Measuring the effect of business incubation in Oslo : an empirical study on performance, survival, and access to public subsidies
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- Master Thesis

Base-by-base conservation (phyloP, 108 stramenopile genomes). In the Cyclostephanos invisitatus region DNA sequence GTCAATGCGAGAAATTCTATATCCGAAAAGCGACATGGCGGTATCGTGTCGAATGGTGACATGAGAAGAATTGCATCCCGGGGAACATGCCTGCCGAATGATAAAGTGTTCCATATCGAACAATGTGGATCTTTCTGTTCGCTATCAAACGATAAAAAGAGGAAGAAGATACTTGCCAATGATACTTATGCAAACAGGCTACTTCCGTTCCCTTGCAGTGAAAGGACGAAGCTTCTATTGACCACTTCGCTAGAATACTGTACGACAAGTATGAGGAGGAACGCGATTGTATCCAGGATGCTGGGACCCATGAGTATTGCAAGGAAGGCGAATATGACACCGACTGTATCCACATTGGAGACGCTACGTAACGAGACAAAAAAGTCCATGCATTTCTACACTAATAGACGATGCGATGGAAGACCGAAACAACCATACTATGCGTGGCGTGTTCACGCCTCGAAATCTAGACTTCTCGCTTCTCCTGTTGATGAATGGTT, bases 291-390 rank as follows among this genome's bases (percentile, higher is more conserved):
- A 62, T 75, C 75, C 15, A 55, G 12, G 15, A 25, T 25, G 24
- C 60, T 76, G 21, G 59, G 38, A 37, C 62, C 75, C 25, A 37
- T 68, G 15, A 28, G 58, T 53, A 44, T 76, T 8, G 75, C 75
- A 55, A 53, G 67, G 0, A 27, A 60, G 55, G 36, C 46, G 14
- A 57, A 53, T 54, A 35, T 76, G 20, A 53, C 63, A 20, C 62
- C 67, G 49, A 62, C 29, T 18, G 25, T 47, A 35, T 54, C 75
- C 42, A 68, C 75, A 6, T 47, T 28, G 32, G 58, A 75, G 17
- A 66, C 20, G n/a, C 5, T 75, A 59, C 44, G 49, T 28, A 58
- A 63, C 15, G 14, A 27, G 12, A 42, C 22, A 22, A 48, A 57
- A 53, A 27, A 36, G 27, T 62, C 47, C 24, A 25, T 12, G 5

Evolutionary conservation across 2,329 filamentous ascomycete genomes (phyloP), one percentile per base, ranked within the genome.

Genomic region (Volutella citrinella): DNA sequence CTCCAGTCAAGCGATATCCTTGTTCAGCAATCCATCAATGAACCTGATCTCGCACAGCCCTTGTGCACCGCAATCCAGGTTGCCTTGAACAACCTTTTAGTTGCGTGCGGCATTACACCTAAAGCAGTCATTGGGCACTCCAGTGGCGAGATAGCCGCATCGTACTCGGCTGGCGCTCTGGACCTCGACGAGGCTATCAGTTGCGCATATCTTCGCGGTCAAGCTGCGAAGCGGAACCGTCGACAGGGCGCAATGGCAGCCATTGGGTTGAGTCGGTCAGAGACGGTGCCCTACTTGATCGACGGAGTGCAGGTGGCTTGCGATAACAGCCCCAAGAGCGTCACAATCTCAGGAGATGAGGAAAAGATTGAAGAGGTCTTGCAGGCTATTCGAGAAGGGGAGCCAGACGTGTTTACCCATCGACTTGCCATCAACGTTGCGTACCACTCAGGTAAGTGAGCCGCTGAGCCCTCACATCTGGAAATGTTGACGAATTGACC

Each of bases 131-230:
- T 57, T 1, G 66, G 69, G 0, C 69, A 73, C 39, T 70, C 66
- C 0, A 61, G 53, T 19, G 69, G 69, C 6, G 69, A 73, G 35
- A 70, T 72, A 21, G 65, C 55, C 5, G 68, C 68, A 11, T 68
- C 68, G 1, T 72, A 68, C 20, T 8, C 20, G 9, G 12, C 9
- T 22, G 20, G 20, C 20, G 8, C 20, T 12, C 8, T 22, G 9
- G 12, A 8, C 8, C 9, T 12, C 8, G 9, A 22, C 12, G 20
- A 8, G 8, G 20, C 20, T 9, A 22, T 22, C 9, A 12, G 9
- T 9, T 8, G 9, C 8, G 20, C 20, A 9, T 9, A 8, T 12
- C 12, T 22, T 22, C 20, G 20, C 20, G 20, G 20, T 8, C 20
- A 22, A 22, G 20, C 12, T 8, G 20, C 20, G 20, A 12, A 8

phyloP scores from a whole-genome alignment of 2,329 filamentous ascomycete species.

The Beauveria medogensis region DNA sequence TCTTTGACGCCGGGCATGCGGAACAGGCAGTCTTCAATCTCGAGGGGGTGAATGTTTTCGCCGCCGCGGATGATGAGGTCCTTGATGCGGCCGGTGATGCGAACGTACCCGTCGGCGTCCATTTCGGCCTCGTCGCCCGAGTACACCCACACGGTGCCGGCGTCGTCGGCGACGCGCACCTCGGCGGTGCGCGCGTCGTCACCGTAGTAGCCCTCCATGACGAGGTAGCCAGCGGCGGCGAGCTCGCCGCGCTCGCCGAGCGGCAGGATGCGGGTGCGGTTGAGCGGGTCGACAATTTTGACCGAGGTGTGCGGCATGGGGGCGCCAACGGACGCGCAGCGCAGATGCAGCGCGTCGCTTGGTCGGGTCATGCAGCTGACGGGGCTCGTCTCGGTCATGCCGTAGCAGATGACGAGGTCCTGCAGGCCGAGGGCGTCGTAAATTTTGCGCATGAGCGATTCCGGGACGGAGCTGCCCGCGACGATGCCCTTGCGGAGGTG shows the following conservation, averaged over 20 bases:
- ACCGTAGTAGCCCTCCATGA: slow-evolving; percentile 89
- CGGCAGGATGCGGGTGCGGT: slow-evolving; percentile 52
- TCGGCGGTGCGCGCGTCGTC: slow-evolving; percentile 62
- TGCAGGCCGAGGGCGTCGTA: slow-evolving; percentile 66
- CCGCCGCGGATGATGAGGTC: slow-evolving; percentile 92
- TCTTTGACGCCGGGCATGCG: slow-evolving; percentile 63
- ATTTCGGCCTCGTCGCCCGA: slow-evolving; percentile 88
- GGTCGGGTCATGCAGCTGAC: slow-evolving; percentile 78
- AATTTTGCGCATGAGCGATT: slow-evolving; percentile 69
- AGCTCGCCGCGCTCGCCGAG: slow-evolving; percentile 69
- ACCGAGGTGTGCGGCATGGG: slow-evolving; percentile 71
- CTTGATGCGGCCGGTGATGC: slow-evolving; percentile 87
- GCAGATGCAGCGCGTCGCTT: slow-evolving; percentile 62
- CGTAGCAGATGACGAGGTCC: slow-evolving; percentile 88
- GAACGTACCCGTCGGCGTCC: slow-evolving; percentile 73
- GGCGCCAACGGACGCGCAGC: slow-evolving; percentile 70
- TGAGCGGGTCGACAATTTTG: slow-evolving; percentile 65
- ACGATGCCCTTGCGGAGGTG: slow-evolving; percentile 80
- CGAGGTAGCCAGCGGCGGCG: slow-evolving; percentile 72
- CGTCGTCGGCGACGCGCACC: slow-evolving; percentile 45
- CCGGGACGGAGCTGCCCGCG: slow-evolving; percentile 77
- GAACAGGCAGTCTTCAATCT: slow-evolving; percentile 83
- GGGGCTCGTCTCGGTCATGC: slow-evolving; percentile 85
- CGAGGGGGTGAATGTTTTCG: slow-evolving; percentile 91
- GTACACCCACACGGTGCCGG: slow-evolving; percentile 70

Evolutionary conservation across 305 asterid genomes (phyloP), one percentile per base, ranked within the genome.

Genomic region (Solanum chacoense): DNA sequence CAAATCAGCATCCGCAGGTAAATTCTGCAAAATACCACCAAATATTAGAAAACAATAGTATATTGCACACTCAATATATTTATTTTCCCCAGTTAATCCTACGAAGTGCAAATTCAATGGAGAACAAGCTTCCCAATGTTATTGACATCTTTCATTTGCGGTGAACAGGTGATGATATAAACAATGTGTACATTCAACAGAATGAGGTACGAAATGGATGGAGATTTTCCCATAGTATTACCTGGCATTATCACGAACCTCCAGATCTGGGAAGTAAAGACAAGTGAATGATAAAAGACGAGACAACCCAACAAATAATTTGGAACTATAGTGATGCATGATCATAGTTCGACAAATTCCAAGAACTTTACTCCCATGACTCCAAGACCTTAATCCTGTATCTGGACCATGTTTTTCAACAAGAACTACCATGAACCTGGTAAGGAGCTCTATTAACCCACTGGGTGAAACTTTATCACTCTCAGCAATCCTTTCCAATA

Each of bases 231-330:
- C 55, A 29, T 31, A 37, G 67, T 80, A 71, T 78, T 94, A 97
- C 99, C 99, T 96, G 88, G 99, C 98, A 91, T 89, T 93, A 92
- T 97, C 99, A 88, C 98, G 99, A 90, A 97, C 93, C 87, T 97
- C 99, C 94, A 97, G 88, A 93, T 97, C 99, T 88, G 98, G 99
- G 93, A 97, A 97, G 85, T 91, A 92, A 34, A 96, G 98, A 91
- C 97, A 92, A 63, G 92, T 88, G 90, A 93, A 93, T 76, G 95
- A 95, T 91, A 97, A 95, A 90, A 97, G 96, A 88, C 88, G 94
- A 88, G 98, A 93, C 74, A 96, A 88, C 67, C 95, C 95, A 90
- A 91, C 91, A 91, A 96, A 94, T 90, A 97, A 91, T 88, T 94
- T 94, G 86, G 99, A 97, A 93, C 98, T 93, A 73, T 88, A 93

This paper examines the effect of participation in a business incubation program in Oslo, Norway, measured in terms of economic performance, survival rates, and access to public subsidies. Our research involves incubated companies entering an incubator from 2011 and 2016, matching with comparable companies with similar characteristics. Furthermore, we use the data available for these companies in the period 2011-2018 to analyse the effect incubators have on the incubated companies. To measure the effect of incubator participation, we construct a representative control group by using coarsened exact matching combined with nearest Mahalanobis distance. We then use difference-in-differences estimation (DiD) to estimate the effect of the incubator program on the incubated companies. We find that, in terms of performance, the only positive significant effect of incubator participation is on the number of employees. We find no significant effects on value creation or sales revenues. However, we also find some evidence of negative effects on operating profits for the incubated companies. Further, we find no evidence that the group of incubated companies experience higher survival rates or better access to public subsidies, compared to the group of control companies.